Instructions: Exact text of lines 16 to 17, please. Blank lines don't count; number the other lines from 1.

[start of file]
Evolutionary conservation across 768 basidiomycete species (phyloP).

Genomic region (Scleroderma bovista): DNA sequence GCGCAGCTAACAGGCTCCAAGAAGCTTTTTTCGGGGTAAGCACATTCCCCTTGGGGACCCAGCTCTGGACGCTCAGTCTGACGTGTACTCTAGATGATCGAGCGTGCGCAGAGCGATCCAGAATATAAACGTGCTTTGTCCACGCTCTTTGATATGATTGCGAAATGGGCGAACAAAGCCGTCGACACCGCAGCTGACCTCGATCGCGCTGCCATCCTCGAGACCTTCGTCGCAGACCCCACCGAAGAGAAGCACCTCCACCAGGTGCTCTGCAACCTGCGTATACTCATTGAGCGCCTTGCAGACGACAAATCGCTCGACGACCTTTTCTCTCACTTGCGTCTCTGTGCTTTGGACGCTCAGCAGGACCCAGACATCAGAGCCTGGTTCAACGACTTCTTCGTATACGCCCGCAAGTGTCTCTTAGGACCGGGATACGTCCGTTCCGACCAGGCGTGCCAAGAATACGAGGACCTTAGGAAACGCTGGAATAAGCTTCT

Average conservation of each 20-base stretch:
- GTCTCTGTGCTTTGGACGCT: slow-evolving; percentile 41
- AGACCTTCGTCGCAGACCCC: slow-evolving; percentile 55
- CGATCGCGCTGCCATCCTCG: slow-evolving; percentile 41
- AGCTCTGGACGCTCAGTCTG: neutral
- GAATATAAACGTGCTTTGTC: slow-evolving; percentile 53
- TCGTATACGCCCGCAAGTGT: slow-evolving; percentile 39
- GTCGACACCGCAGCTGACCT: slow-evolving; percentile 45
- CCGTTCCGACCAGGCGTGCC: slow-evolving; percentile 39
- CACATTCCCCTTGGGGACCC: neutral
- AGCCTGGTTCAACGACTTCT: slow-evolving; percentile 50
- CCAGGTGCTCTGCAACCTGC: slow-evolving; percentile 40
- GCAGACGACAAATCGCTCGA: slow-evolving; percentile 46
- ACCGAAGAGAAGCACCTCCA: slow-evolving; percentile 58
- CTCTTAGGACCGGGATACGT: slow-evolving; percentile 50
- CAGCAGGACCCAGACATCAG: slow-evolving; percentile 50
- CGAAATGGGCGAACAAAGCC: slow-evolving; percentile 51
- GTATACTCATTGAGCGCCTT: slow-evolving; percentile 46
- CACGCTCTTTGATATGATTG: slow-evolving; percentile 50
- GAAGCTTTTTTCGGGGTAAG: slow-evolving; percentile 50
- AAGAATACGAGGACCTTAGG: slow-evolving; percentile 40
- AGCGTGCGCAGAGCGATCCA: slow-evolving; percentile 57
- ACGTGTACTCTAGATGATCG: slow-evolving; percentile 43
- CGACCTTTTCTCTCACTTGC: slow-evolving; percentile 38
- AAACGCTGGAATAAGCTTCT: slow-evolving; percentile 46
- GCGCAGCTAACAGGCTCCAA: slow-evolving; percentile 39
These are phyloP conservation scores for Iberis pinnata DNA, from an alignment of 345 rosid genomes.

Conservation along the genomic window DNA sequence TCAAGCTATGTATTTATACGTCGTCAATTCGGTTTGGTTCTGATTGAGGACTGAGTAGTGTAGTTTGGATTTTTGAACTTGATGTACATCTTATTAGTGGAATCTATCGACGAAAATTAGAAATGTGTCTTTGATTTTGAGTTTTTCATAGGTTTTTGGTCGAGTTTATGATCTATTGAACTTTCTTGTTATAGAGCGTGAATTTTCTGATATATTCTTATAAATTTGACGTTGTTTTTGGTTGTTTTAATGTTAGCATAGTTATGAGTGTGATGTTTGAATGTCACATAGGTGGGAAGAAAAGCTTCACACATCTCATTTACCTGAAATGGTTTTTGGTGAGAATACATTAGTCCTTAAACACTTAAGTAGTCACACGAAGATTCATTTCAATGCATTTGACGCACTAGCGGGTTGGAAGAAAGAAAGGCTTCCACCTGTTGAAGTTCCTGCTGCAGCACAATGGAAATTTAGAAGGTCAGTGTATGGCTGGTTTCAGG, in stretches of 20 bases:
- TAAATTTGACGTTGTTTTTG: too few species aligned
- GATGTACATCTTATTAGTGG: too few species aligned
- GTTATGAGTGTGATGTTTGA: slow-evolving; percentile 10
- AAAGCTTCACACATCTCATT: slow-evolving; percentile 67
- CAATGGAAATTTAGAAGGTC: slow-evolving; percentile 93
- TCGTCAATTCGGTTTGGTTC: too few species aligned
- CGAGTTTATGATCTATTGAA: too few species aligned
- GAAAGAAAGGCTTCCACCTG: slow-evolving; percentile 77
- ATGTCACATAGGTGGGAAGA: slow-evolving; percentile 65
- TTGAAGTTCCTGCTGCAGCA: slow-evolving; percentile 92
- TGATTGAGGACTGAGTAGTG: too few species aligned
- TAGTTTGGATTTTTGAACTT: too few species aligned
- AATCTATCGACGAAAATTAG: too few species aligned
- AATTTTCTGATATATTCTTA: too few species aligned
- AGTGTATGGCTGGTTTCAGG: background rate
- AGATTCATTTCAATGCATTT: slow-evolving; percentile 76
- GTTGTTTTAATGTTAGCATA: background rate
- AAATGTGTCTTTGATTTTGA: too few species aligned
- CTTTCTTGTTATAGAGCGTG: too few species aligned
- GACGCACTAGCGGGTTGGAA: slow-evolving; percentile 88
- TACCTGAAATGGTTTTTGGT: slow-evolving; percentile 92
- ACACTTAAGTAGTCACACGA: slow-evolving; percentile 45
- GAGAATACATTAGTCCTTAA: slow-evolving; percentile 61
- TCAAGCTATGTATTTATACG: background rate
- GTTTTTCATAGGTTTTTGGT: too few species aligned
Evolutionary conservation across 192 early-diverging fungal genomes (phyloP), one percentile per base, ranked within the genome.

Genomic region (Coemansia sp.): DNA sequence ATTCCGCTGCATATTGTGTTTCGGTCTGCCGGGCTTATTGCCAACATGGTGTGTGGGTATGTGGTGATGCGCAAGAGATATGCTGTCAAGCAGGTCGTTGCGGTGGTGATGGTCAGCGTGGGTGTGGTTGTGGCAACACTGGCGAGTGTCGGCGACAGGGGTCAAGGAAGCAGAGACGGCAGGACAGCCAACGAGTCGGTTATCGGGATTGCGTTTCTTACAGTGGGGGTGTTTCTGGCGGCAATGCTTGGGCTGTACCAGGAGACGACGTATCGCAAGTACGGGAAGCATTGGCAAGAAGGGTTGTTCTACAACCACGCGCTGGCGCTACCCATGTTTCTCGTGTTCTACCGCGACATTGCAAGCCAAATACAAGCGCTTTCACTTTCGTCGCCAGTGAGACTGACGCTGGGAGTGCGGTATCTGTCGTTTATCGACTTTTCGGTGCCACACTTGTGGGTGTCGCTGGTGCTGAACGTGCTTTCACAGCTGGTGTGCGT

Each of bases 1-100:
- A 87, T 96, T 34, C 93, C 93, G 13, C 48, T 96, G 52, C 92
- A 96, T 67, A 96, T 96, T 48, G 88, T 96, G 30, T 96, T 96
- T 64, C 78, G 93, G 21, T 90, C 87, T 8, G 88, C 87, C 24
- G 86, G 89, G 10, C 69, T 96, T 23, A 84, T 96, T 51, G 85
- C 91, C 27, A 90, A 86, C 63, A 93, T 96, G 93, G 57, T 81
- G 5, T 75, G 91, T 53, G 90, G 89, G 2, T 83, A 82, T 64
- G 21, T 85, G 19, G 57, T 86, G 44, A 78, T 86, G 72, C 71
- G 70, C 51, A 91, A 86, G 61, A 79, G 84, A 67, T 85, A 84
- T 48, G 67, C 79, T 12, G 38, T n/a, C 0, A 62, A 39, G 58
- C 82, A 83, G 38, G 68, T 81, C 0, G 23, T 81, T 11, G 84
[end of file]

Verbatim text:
- ACCGAAGAGAAGCACCTCCA: slow-evolving; percentile 58
- CTCTTAGGACCGGGATACGT: slow-evolving; percentile 50